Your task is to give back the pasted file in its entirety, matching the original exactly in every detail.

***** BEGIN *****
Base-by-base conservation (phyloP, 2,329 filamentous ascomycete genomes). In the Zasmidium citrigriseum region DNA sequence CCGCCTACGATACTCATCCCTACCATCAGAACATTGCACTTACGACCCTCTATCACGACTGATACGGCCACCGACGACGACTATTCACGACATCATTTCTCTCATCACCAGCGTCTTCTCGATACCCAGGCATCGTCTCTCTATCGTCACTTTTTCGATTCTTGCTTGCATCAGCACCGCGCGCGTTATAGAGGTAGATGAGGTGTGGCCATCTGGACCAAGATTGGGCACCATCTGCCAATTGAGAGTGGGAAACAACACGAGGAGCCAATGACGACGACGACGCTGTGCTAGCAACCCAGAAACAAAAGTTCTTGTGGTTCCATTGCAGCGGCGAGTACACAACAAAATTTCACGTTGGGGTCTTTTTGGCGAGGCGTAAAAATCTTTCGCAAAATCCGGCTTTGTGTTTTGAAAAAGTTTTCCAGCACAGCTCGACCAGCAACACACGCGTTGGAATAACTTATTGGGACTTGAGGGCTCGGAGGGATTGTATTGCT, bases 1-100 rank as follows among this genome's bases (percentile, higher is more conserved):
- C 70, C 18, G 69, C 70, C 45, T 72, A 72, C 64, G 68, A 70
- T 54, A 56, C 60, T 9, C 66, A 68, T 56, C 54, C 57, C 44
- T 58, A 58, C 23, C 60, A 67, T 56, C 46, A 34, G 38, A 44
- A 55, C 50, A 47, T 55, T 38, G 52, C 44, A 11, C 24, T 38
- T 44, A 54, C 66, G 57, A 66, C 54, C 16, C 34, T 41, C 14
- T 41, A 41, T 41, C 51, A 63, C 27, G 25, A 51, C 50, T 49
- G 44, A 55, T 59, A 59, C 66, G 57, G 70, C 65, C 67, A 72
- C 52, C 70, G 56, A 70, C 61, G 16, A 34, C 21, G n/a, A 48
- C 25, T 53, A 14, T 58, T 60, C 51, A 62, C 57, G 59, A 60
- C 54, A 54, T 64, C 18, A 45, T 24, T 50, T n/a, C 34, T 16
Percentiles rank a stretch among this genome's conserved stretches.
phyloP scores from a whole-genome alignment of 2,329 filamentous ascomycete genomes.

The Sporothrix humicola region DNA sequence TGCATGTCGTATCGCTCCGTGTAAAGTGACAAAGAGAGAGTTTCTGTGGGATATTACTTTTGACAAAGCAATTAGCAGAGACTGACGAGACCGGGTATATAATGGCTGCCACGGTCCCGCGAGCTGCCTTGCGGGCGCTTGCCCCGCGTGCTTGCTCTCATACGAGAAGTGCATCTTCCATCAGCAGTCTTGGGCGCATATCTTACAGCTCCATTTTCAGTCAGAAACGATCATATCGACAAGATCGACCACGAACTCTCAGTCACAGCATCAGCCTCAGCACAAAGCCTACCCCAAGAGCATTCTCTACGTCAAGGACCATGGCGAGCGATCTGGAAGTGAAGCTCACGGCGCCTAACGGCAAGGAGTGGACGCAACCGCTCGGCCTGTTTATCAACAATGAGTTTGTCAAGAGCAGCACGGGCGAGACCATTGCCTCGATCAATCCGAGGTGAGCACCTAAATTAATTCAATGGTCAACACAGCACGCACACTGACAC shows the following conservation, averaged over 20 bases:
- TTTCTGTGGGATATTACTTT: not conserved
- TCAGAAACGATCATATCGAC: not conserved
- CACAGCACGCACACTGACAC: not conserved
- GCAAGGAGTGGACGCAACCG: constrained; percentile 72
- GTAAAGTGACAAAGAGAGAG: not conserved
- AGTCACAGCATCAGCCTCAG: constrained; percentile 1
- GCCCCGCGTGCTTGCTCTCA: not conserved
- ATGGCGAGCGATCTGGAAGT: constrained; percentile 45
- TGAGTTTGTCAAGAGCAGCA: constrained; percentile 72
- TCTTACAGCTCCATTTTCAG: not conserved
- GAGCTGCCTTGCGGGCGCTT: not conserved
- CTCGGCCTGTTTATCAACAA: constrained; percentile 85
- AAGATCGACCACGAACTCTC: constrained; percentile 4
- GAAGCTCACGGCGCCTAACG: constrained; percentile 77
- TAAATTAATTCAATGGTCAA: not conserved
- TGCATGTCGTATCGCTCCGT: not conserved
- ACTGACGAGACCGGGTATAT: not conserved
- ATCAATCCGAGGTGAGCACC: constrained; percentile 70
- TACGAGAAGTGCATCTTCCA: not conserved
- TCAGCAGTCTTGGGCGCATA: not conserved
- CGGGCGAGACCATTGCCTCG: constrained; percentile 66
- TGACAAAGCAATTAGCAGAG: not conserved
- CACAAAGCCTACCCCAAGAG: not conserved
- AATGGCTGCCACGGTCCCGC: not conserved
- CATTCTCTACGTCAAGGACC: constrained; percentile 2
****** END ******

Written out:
Base-by-base conservation (phyloP, 2,329 filamentous ascomycete genomes). In the Zasmidium citrigriseum region DNA sequence CCGCCTACGATACTCATCCCTACCATCAGAACATTGCACTTACGACCCTCTATCACGACTGATACGGCCACCGACGACGACTATTCACGACATCATTTCTCTCATCACCAGCGTCTTCTCGATACCCAGGCATCGTCTCTCTATCGTCACTTTTTCGATTCTTGCTTGCATCAGCACCGCGCGCGTTATAGAGGTAGATGAGGTGTGGCCATCTGGACCAAGATTGGGCACCATCTGCCAATTGAGAGTGGGAAACAACACGAGGAGCCAATGACGACGACGACGCTGTGCTAGCAACCCAGAAACAAAAGTTCTTGTGGTTCCATTGCAGCGGCGAGTACACAACAAAATTTCACGTTGGGGTCTTTTTGGCGAGGCGTAAAAATCTTTCGCAAAATCCGGCTTTGTGTTTTGAAAAAGTTTTCCAGCACAGCTCGACCAGCAACACACGCGTTGGAATAACTTATTGGGACTTGAGGGCTCGGAGGGATTGTATTGCT, bases 1-100 rank as follows among this genome's bases (percentile, higher is more conserved):
- C 70, C 18, G 69, C 70, C 45, T 72, A 72, C 64, G 68, A 70
- T 54, A 56, C 60, T 9, C 66, A 68, T 56, C 54, C 57, C 44
- T 58, A 58, C 23, C 60, A 67, T 56, C 46, A 34, G 38, A 44
- A 55, C 50, A 47, T 55, T 38, G 52, C 44, A 11, C 24, T 38
- T 44, A 54, C 66, G 57, A 66, C 54, C 16, C 34, T 41, C 14
- T 41, A 41, T 41, C 51, A 63, C 27, G 25, A 51, C 50, T 49
- G 44, A 55, T 59, A 59, C 66, G 57, G 70, C 65, C 67, A 72
- C 52, C 70, G 56, A 70, C 61, G 16, A 34, C 21, G n/a, A 48
- C 25, T 53, A 14, T 58, T 60, C 51, A 62, C 57, G 59, A 60
- C 54, A 54, T 64, C 18, A 45, T 24, T 50, T n/a, C 34, T 16
Percentiles rank a stretch among this genome's conserved stretches.
phyloP scores from a whole-genome alignment of 2,329 filamentous ascomycete genomes.

The Sporothrix humicola region DNA sequence TGCATGTCGTATCGCTCCGTGTAAAGTGACAAAGAGAGAGTTTCTGTGGGATATTACTTTTGACAAAGCAATTAGCAGAGACTGACGAGACCGGGTATATAATGGCTGCCACGGTCCCGCGAGCTGCCTTGCGGGCGCTTGCCCCGCGTGCTTGCTCTCATACGAGAAGTGCATCTTCCATCAGCAGTCTTGGGCGCATATCTTACAGCTCCATTTTCAGTCAGAAACGATCATATCGACAAGATCGACCACGAACTCTCAGTCACAGCATCAGCCTCAGCACAAAGCCTACCCCAAGAGCATTCTCTACGTCAAGGACCATGGCGAGCGATCTGGAAGTGAAGCTCACGGCGCCTAACGGCAAGGAGTGGACGCAACCGCTCGGCCTGTTTATCAACAATGAGTTTGTCAAGAGCAGCACGGGCGAGACCATTGCCTCGATCAATCCGAGGTGAGCACCTAAATTAATTCAATGGTCAACACAGCACGCACACTGACAC shows the following conservation, averaged over 20 bases:
- TTTCTGTGGGATATTACTTT: not conserved
- TCAGAAACGATCATATCGAC: not conserved
- CACAGCACGCACACTGACAC: not conserved
- GCAAGGAGTGGACGCAACCG: constrained; percentile 72
- GTAAAGTGACAAAGAGAGAG: not conserved
- AGTCACAGCATCAGCCTCAG: constrained; percentile 1
- GCCCCGCGTGCTTGCTCTCA: not conserved
- ATGGCGAGCGATCTGGAAGT: constrained; percentile 45
- TGAGTTTGTCAAGAGCAGCA: constrained; percentile 72
- TCTTACAGCTCCATTTTCAG: not conserved
- GAGCTGCCTTGCGGGCGCTT: not conserved
- CTCGGCCTGTTTATCAACAA: constrained; percentile 85
- AAGATCGACCACGAACTCTC: constrained; percentile 4
- GAAGCTCACGGCGCCTAACG: constrained; percentile 77
- TAAATTAATTCAATGGTCAA: not conserved
- TGCATGTCGTATCGCTCCGT: not conserved
- ACTGACGAGACCGGGTATAT: not conserved
- ATCAATCCGAGGTGAGCACC: constrained; percentile 70
- TACGAGAAGTGCATCTTCCA: not conserved
- TCAGCAGTCTTGGGCGCATA: not conserved
- CGGGCGAGACCATTGCCTCG: constrained; percentile 66
- TGACAAAGCAATTAGCAGAG: not conserved
- CACAAAGCCTACCCCAAGAG: not conserved
- AATGGCTGCCACGGTCCCGC: not conserved
- CATTCTCTACGTCAAGGACC: constrained; percentile 2